Texas AG Stands for ExxonMobil’s Speech Rights in Climate Inquisition

Exxon Climate Change
AP File Photo/LM Otero

Texas Attorney General Ken Paxton, in conjunction with Alabama AG Luther Strange filed a motion to intervene Monday on the side of Irving-based ExxonMobil (NYSE: XOM) in a growing fight to criminalize certain public opinions held on the matter of climate change. The attorneys general hope to push back against “radical environmentalists’” recent “abuse” of subpoena powers instigated by the U.S. Virgin Islands on behalf of private parties.

“This case is about abusing the power of the subpoena to force Exxon to turn over many decades’ worth of records, so an attorney general with an agenda can pore over them in hopes of finding something incriminating,” General Paxton remarked in a press release circulated Monday. The State of Texas warns that if left unchecked, sweeping subpoenas brought by U.S. Virgin Islands Attorney General Claude Walker and others could “set a precedent that anyone can be criminally investigated” for unfashionable viewpoints held on climate policy and beyond.

ExxonMobil initially received a subpoena by U.S. Virgin Islands Attorney General Claude Walker in March, seeking decades-worth of internal records over concerns that the company’s public statements over the potential impacts of climate change were at odds with its alleged, more politically correct internal beliefs, according to legal records obtained by Breitbart Texas. General Walker hopes to ascertain if the oil giant violated the Criminally Influenced and Corrupt Organizations Act (CICO), a Virgin Islands law, and committed securities fraud. Texas and Alabama’s emergent request before the 17th Judicial District in the District Court of Tarrant County would seek to quash the matter entirely.

The entry of Texas and Alabama draws into sharper focus the matters of proper prosecutorial power and jurisdiction to a lesser extent. The motion to intervene expresses great concern over the appearance of the U.S. Virgin Islands Department of Justice (not to be confused with the Washington-based  DOJ) taking second chair to a private D.C. law firm, Cohen Milstein. The court filing notes that although General Walker did indeed sign his own subpoena, the return address and envelope postmark lists the Washington firm. It is also not lost on the intervening States that the firm in question prides itself in being “the most effective … in the United States for lawsuits with a strong social and political component.” When not attacking climate change critics, the firm offers pro bono representation for “detainees at Guantanamo Bay, Cuba seeking a fair hearing on their detention,” according to its website. Assuming that the high-profile firm was engaged on a contingency fee basis in conjunction with General Walker’s politically-charged public commentary that ExxonMobil is “destroying the Earth”, the States feel that they must stand for sovereign powers and impartial prosecutorial authority.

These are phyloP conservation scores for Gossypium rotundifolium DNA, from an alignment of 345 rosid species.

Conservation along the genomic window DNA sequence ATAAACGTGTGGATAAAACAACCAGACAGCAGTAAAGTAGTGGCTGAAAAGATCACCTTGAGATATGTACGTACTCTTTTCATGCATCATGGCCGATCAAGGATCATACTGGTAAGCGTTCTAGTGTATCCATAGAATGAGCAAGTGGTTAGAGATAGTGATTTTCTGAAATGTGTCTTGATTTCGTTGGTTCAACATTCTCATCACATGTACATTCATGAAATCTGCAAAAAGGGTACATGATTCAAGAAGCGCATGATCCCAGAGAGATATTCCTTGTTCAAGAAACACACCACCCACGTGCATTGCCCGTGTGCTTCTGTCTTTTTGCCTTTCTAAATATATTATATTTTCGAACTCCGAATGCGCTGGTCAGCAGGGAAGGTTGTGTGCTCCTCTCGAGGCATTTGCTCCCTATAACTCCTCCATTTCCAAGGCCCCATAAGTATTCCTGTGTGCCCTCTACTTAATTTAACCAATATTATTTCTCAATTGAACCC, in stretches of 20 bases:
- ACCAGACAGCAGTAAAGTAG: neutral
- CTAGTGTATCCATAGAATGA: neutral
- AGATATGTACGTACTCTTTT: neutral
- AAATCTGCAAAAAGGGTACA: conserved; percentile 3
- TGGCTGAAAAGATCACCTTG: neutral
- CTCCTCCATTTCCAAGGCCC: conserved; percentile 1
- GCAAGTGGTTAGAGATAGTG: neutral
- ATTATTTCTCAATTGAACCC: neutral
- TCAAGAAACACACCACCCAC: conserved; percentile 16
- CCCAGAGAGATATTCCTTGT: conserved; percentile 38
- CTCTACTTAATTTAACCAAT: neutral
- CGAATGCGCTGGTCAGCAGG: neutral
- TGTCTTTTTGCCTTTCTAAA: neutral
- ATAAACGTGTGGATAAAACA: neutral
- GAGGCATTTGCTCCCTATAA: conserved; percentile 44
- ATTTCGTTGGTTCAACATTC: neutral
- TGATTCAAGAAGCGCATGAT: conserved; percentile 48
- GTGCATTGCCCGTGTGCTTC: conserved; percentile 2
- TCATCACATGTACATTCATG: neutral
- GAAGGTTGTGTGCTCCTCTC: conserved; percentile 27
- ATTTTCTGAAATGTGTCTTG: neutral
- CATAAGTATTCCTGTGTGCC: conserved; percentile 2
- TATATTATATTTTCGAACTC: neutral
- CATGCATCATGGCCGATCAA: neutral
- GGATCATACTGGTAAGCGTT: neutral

The matter of jurisdiction may also prove a hurdle for General Walker and company. Texas and Alabama note that ExxonMobil has no footprint in the form of “operations, employees, or assets” on the Islands. Walker, in an April 25 letter to ExxonMobil’s local counsel, counters that the Employees’ Retirement System of the Government of the Virgin Islands held “tens of thousands of shares” of the company for six years, hinting charges of misrepresentation to shareholders.

The battle over First Amendment protections to free speech advertised by General Paxton and ExxonMobil directly contrasts with legal environmentalists overall strategy to reuse the playbook that successfully brought tobacco companies to heel in the 1990s. In the March letter, the Virgin Islands zealously taunts ExxonMobil by reminding them that free speech does not shield fraud – leaving the government responsible to protect the people against it.

Perhaps the most intriguing aspect of this episode is the well-funded instigators behind the growing inquisition. The Wall Street Journal reported in April that a close-knit coalition led by 350.org formed to “’to establish in public’s mind that Exxon is a corrupt institution that has pushed humanity (and all creation) toward climate chaos and grave harm’.” The activists set out to partner with state and federal prosecutors to subpoena documents to eventually “delegitimize [Exxon] as a political actor” and eventually see court orders handed down against the company. The private aspect of the effort is reportedly funded in large part by The Rockefeller Family Fund, operated by the heirs of John D. Rockefeller, founder of Standard Oil – now known as ExxonMobil.

Texas Attorney General Ken Paxton announced the State’s intention to stand with ExxonMobil in opposition to “a fishing expedition of the worst kind” in Fort Worth.

Logan Churchwell is a founding member of the Breitbart Texas team. You can follow him on Twitter @LCChurchwell.


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